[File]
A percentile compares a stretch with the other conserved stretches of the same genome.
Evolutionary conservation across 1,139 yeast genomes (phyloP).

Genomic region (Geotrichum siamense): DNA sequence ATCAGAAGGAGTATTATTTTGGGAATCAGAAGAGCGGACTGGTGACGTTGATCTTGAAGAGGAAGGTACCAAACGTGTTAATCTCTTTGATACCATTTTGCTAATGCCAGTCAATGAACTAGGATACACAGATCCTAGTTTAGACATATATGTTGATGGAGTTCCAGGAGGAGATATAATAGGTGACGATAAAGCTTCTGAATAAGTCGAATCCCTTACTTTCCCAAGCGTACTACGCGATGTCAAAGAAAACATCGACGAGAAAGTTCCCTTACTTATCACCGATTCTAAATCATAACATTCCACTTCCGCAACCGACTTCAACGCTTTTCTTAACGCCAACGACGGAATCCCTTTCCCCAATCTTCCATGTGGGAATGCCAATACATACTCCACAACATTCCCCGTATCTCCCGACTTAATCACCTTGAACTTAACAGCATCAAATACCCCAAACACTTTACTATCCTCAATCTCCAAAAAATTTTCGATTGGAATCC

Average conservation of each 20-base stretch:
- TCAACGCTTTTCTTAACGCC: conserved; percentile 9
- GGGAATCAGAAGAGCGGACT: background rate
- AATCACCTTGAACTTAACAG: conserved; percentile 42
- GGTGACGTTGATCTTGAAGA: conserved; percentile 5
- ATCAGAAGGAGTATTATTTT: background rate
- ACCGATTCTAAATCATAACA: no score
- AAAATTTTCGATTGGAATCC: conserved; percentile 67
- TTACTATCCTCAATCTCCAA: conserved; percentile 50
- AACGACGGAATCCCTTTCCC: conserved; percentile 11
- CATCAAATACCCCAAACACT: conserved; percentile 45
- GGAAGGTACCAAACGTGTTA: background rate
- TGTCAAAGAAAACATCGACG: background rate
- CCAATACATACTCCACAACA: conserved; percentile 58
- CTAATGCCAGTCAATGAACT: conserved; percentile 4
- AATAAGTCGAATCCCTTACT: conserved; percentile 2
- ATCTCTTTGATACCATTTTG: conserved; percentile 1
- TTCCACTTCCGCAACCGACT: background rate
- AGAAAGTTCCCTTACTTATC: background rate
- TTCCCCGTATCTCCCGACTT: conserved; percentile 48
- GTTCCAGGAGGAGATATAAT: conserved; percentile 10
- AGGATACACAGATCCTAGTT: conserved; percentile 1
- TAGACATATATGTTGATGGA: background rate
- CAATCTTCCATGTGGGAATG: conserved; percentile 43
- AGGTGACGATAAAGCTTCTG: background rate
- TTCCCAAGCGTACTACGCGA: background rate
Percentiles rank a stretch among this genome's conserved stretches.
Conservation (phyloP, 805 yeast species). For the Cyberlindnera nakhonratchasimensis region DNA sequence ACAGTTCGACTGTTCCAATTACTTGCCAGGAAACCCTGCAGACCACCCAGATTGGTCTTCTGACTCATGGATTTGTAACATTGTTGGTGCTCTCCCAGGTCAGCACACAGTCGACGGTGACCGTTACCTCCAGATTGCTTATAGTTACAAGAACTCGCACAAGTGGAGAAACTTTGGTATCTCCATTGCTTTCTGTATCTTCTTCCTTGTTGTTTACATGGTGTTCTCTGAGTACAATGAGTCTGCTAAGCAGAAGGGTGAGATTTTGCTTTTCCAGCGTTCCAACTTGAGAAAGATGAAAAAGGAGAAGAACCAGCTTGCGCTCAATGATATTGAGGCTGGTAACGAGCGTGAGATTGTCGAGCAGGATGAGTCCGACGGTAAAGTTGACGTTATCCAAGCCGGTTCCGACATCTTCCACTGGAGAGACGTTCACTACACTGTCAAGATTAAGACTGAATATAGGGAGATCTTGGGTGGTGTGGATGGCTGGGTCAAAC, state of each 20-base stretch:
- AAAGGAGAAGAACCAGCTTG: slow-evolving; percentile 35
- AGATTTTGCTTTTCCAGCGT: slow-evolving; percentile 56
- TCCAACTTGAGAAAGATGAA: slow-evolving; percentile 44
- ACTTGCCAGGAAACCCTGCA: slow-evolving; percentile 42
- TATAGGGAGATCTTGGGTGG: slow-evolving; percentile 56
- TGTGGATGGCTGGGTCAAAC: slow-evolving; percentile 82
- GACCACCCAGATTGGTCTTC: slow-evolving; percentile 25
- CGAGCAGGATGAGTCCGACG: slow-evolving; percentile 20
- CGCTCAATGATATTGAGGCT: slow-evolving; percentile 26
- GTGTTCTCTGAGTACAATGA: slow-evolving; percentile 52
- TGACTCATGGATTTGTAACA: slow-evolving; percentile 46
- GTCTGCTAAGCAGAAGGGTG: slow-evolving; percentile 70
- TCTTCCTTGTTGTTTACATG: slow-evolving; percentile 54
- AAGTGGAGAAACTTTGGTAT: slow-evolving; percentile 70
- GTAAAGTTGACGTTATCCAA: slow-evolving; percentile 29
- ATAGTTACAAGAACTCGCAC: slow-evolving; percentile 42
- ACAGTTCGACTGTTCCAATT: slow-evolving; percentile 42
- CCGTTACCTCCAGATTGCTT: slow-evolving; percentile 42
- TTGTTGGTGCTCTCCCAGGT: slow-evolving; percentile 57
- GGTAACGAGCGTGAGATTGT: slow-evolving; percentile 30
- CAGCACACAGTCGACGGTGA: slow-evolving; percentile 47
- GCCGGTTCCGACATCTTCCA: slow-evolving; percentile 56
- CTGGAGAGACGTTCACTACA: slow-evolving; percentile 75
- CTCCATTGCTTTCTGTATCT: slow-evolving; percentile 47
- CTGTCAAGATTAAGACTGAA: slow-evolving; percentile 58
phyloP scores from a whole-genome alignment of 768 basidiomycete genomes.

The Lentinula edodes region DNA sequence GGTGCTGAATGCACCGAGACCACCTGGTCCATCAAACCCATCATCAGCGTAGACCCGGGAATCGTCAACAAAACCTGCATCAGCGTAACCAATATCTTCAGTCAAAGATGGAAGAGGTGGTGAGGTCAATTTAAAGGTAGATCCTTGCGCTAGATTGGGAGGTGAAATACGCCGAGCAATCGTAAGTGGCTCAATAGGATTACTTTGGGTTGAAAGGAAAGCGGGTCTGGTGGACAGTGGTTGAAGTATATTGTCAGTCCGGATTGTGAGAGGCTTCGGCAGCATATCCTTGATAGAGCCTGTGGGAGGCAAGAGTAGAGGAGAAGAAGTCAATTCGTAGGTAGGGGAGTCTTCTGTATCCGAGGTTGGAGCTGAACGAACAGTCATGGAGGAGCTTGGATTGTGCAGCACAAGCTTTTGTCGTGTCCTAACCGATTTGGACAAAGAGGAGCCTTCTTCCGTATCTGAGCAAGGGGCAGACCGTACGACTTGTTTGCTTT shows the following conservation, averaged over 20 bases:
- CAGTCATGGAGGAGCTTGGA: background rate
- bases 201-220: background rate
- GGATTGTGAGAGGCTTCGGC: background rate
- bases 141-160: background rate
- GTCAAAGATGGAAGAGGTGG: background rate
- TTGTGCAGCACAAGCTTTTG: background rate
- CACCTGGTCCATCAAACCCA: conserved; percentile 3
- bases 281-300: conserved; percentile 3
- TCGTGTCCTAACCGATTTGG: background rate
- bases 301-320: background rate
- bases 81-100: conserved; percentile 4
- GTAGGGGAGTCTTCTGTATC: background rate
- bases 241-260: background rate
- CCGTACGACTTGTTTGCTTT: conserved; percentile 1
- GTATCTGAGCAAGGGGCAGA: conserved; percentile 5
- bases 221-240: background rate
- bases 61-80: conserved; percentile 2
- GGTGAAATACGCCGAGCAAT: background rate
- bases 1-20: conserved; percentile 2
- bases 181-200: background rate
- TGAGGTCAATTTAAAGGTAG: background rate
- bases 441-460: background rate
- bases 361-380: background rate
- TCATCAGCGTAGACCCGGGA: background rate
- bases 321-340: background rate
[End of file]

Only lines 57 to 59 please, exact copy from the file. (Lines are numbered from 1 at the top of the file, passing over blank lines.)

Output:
phyloP scores from a whole-genome alignment of 768 basidiomycete genomes.

The Lentinula edodes region DNA sequence GGTGCTGAATGCACCGAGACCACCTGGTCCATCAAACCCATCATCAGCGTAGACCCGGGAATCGTCAACAAAACCTGCATCAGCGTAACCAATATCTTCAGTCAAAGATGGAAGAGGTGGTGAGGTCAATTTAAAGGTAGATCCTTGCGCTAGATTGGGAGGTGAAATACGCCGAGCAATCGTAAGTGGCTCAATAGGATTACTTTGGGTTGAAAGGAAAGCGGGTCTGGTGGACAGTGGTTGAAGTATATTGTCAGTCCGGATTGTGAGAGGCTTCGGCAGCATATCCTTGATAGAGCCTGTGGGAGGCAAGAGTAGAGGAGAAGAAGTCAATTCGTAGGTAGGGGAGTCTTCTGTATCCGAGGTTGGAGCTGAACGAACAGTCATGGAGGAGCTTGGATTGTGCAGCACAAGCTTTTGTCGTGTCCTAACCGATTTGGACAAAGAGGAGCCTTCTTCCGTATCTGAGCAAGGGGCAGACCGTACGACTTGTTTGCTTT shows the following conservation, averaged over 20 bases:
- CAGTCATGGAGGAGCTTGGA: background rate